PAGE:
2nd Amendment to the Constitution of The United States of America

A well regulated militia, being necessary to the security of a free state, the right of the people to keep and bear arms, shall not be infringed.

"I ask sir, what is the militia? It is the whole people except for a few politicians."
- George Mason (father of the Bill of Rights and The Virginia Declaration of Rights)

Friday, January 20, 2012

That gun done been JESSE'D!

When someone generally says a gun has been "bubba'd" or "bubba upped" it generally implies or brings to mind an image of a redneck type sort hacking away at a barrel with a rusty hacksaw with duct tape and a Dremmel tool nearby to complete their "masterpiece". The web is awash with stories and pictures of weapons that have been "bubba'd", both intentionally and unintentionally, by folks trying to make their weapons "cool", "tactical" or "bad ass"...here are but a few examples from the net...

 A bubba job for sure, check out how the carrying handle has been cut away for the rail and the mounting job on that way to large scope for a SBR..because we all know large power optics go on an 11" SBR and not a red dot or other CQB optic..as well as a bipod...

 I have posted this pic before, in his defense this is supposedly a bubba job for laughs..still cost a Mosin its life though...


OK, technically a bubba, but if that barrel was cut and recrowned properly and that rail is attached solid I think this is a bubba job that might fall into the category of "useful modifications" as a scout rifle style mod...

OK, so you get the drift...

A few weeks ago a web friend from the WTA boards, named Harm, dropped that he was thinking about chopping down his #4 Enfield to a "tanker rifle" sized carbine.  A what?  A "Tanker" or shortened rifle. The term "Tanker" is thrown about to describe a full powered rifle shortened to a carbine length build.  Why tanker?  I don't know, supposedly some armorers in WW2 took M1 Garands and somehow chopped them down to the sling swivel so that tank crews could have something more powerful than pistols to use if they had to abandon their tanks that would still fit and maneuver inside the cramped confines of a Sherman Tank.  Don't know where I heard that so don't ask.  There were some variants of the Enfield during WW2 that were chopped down "jungle carbine" versions of the rifle for the troops in the Pacific theater, but it did not have a stock running the full length of the barrel.  I was skeptical of the idea at first and the thought of chopping a perfectly good specimen down made me shudder a bit.  But it wasn't what I wanted but what Harm wanted and he had another WTA member, JesseL, do the work...wonder how it turned out?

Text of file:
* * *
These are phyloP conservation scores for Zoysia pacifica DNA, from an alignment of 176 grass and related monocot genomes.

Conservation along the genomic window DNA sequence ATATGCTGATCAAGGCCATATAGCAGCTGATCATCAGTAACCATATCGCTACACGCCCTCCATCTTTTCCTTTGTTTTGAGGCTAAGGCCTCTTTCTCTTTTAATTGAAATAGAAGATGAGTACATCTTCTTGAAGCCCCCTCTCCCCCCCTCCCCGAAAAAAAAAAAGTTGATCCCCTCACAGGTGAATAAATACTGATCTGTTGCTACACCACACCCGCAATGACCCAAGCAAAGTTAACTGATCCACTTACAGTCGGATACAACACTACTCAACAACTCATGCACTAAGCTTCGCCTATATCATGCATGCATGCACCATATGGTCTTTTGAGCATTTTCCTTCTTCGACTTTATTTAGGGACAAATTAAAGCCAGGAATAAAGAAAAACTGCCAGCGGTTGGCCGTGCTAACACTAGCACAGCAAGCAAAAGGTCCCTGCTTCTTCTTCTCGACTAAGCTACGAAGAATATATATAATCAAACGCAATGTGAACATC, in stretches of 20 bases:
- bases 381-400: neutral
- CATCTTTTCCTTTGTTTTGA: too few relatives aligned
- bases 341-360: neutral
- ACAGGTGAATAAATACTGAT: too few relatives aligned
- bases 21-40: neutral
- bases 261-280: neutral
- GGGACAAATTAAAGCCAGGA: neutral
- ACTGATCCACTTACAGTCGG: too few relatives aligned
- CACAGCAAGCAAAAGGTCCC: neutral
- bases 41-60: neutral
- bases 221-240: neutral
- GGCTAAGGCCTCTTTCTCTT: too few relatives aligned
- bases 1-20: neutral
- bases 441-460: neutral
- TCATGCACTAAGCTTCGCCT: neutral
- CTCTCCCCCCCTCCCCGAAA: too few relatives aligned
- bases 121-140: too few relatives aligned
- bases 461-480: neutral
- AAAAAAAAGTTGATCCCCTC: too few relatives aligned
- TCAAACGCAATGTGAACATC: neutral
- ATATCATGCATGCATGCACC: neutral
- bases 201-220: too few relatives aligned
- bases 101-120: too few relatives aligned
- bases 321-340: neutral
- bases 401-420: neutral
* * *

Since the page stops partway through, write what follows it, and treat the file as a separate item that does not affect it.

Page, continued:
Well, here is the #4 Enfield before any cutting...

 

Here is a composite pic of Jesse working on it through several stages....


 And here is how it turned out...WOW!! BEAUTIFUL!!


I have to say that this is an awesome looking build!  It retains the classic lines of the original rifle while giving Harm a shorter, more handy rifle to keep for field or home use.  The most important step in the build I think would be the cutting and re crowning of the barrel.  The crown is the last place in the barrel that the round engages the rifling so any error here will affect accuracy down range.  Recrowning via counter boring is quite common - that is drilling back into the barrel itself to establish a clean crown - and many Mosins or other such surplus rifles may show them.  It is no shame to have one, it actually means you probably have a better crown than what was on the piece before they did it..and better accuracy after.  The nice thing about this chop job was that it gave a clean end piece to crown so it looks factory I am sure.   I also like the fact that Jesse was able to keep the original front sight post assemble and barrel band for the rifle as well.  Too many people seem to just chop the barrel and add a rail to mound a red dot or other optic and call it a day.  Not here, by keeping that hardware on the rifle it really adds to not only the keeping with the original appearance but is a stamp of class and professionalism in my book.

Jesse and Harm are friends and live somewhat close in Arizona I think so I don't know what this may have cost him to do, or if he would be willing to recreate the effort for others.  If you have something similar in mind for yourself and like what you see here, email me and I will ask Jesse if he would entertain any offers.

So now I have to add another term to the shooters lexicon...when a bubba is a weapon that has been hacked upon by an unqualified and less than talented gunsmith or other individual that ruins the weapon either functionally or aesthetically by altering it by unsightly means.....

....then a weapon that has been skillfully modified by a knowledgeable and talented artisan and the result  enhances not only the utility of the weapon in some manner but also maintains or enhances the aesthetic beauty of it as well...

it's been Jesse'd!!

5 comments:

Adam said...

Kind of like it, and really appreciate them keeping to the original lines/spirit of a Lee Enfield. Must kick like a mule though- standard weight is 8.8lbs, must be closer to 7ish now.

Wonder if they'll call it a Lee Enfield M38? :-)

Huey said...

Real men don't feel recoil...or at least admit it in public...

JesseL said...

Thanks Huey, for posting this. I'm just flattered (and relieved) as heck that everyone likes the way it turned out.

Huey said...

well deserved kudos...I bet some old Brit from WW2 looks at this and says "Bloody Hell, could of used some of that back in the war..ace kit that...no bodged job there mate that is.."

JesseL said...

Adam, weight is currently 7lbs 13oz. Just barely shy of a pound lighter than the original and still heavier than a Jungle Carbine.